Council members ride TARC, told to come back at midnight - News, Weather & Sports

Council members ride TARC, told to come back at midnight

David Tandy (left) David Tandy (left)
David James David James
Attica Scott Attica Scott
Barbara Shanklin Barbara Shanklin
Ann Newton Ann Newton

LOUISVILLE, KY (WAVE) - Metro Council members got an earful from people as they rode a TARC bus Tuesday afternoon seeking input on safety concerns after a deadly stabbing.

Democratic council members David Tandy, Attica Scott, Barbara Shanklin and David James took about a 20-minute ride along Broadway from Shawnee Park to 6th Street.

Riders suggested putting more police officers on buses and providing teenagers with jobs so they wouldn't cause trouble. Some cautioned the council members they should come back at night to see the problems for themselves.

"We've heard we really need to come back at midnight," Shanklin said. "We're willing to come back and see what's going on."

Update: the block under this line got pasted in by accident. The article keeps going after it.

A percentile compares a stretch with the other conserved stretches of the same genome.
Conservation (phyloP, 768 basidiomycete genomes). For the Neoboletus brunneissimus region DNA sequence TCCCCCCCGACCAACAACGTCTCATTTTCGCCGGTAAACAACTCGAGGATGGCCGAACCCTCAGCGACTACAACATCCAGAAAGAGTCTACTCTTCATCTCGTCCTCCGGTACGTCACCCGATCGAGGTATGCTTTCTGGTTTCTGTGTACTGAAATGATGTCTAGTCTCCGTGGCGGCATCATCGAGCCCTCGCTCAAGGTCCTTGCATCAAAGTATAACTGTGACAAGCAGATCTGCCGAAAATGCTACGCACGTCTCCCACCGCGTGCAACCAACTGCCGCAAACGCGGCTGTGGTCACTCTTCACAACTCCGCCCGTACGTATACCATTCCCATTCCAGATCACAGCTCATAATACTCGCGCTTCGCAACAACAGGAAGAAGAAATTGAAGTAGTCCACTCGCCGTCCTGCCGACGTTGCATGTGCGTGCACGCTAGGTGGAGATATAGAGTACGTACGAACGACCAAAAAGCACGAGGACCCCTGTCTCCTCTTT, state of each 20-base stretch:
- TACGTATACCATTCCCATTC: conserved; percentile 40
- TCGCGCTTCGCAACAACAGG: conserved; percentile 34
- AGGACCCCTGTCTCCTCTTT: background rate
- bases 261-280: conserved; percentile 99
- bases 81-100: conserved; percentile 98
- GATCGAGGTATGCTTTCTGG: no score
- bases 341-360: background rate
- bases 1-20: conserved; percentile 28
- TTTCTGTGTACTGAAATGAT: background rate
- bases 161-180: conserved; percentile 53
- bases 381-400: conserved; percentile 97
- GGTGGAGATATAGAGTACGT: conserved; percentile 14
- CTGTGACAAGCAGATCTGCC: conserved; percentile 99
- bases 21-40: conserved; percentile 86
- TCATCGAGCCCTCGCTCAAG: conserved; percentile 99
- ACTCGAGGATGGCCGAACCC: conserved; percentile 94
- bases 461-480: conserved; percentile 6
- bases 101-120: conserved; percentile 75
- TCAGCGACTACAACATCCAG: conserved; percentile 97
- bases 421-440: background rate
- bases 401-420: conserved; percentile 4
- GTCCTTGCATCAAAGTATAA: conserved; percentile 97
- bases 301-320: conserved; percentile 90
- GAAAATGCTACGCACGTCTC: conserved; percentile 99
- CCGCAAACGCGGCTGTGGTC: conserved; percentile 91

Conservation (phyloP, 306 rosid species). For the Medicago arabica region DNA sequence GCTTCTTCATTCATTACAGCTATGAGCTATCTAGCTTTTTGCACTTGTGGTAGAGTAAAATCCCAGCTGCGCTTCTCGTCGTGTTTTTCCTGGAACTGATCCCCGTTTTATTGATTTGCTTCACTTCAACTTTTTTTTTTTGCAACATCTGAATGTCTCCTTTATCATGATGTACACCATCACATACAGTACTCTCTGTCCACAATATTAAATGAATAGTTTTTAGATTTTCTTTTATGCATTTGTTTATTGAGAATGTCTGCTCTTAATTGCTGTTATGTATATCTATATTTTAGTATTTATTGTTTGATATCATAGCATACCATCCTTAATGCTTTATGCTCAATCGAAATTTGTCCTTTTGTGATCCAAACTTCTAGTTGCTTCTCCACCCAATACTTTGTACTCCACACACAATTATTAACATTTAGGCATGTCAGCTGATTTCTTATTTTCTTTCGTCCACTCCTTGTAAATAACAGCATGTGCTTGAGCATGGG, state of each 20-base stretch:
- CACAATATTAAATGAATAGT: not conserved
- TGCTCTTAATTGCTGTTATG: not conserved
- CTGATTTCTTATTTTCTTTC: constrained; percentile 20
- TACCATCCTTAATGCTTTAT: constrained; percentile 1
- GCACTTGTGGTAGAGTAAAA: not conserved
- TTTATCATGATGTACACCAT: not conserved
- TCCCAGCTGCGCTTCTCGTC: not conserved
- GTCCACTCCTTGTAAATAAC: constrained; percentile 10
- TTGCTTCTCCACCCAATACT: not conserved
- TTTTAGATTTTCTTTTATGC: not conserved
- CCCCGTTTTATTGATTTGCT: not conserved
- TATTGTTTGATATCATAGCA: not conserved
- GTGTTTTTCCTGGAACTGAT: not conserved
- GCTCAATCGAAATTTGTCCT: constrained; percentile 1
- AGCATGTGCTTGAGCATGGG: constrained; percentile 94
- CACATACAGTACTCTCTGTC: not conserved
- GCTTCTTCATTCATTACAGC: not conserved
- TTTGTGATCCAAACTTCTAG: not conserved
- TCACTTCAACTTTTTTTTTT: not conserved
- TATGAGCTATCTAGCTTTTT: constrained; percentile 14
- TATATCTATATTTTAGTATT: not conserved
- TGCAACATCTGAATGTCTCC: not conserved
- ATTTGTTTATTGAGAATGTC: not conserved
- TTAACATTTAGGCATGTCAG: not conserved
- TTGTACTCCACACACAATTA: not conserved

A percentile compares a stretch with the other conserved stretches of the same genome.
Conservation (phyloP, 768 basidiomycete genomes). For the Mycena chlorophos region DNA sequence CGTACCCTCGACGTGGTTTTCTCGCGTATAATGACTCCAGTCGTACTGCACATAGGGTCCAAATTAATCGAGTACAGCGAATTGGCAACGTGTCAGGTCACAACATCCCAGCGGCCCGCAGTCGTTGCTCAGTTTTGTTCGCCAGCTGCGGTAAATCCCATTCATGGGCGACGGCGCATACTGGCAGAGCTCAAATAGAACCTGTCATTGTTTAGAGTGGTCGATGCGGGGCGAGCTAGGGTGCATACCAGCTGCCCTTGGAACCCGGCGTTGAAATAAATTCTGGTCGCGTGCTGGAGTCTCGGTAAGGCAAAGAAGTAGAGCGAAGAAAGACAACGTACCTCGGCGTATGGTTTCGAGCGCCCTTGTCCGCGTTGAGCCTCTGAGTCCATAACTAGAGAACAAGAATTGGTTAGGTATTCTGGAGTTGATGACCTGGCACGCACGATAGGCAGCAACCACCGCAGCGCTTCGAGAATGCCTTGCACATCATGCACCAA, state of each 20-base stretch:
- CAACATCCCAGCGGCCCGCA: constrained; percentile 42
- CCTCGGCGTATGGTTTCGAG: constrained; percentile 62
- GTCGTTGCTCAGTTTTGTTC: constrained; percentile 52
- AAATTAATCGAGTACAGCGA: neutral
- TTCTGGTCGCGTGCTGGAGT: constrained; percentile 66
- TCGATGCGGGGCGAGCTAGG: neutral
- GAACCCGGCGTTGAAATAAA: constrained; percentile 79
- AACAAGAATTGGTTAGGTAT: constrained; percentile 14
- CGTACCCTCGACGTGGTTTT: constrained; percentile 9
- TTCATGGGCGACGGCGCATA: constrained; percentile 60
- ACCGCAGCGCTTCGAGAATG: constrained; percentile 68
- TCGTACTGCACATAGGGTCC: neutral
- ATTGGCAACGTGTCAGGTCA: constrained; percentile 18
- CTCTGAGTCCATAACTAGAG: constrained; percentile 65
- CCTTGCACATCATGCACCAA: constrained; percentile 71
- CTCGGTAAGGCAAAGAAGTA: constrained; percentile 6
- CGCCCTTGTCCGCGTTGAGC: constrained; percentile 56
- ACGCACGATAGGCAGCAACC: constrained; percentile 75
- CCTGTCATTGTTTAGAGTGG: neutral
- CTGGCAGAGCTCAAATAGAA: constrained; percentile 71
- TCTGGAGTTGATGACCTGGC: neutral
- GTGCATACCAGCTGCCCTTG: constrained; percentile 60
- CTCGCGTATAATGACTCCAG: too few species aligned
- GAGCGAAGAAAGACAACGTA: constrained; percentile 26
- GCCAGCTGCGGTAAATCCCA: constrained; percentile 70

James vowed to come back at night and said the council's other 22 members should join him.

There has been a renewed focus on safety aboard TARC buses after 14-year-old Me'Quale Offutt was stabbed in the heart during a fight March 16 on a bus. Offutt died at the hospital two days later.

Last week, a grand jury declined to indict Anthony Allen, 44, saying that he stabbed Offutt in self defense. Surveillance video from the bus shows a group of teens, including Offutt, arguing with Allen and then attacking him.

"I think it's still safe to ride the bus -- that could've happened anywhere," Ann Newton said as she rode the bus Tuesday. Newton drove a TARC bus for 32 years.

Elexus Percell, 17, said she feels safer on the Number 23 bus she rides to and from work when police officers are aboard.

"There isn't chaos, it feels safe," Percell said. "I wouldn't want my little brothers or sisters to ride the bus."

Others said Metro Council should focus on providing teenagers jobs. Young people are responsible for most of the problems on the bus, they said.

"Every now and then, something gets out of hand, and it's usually young people," bus rider Deborah Frazier said. "I just think they don't have enough to do, so I think jobs will help that. Plus, who doesn't feel good with money in their hand?"

But keeping teenagers off the bus isn't the answer, she said.

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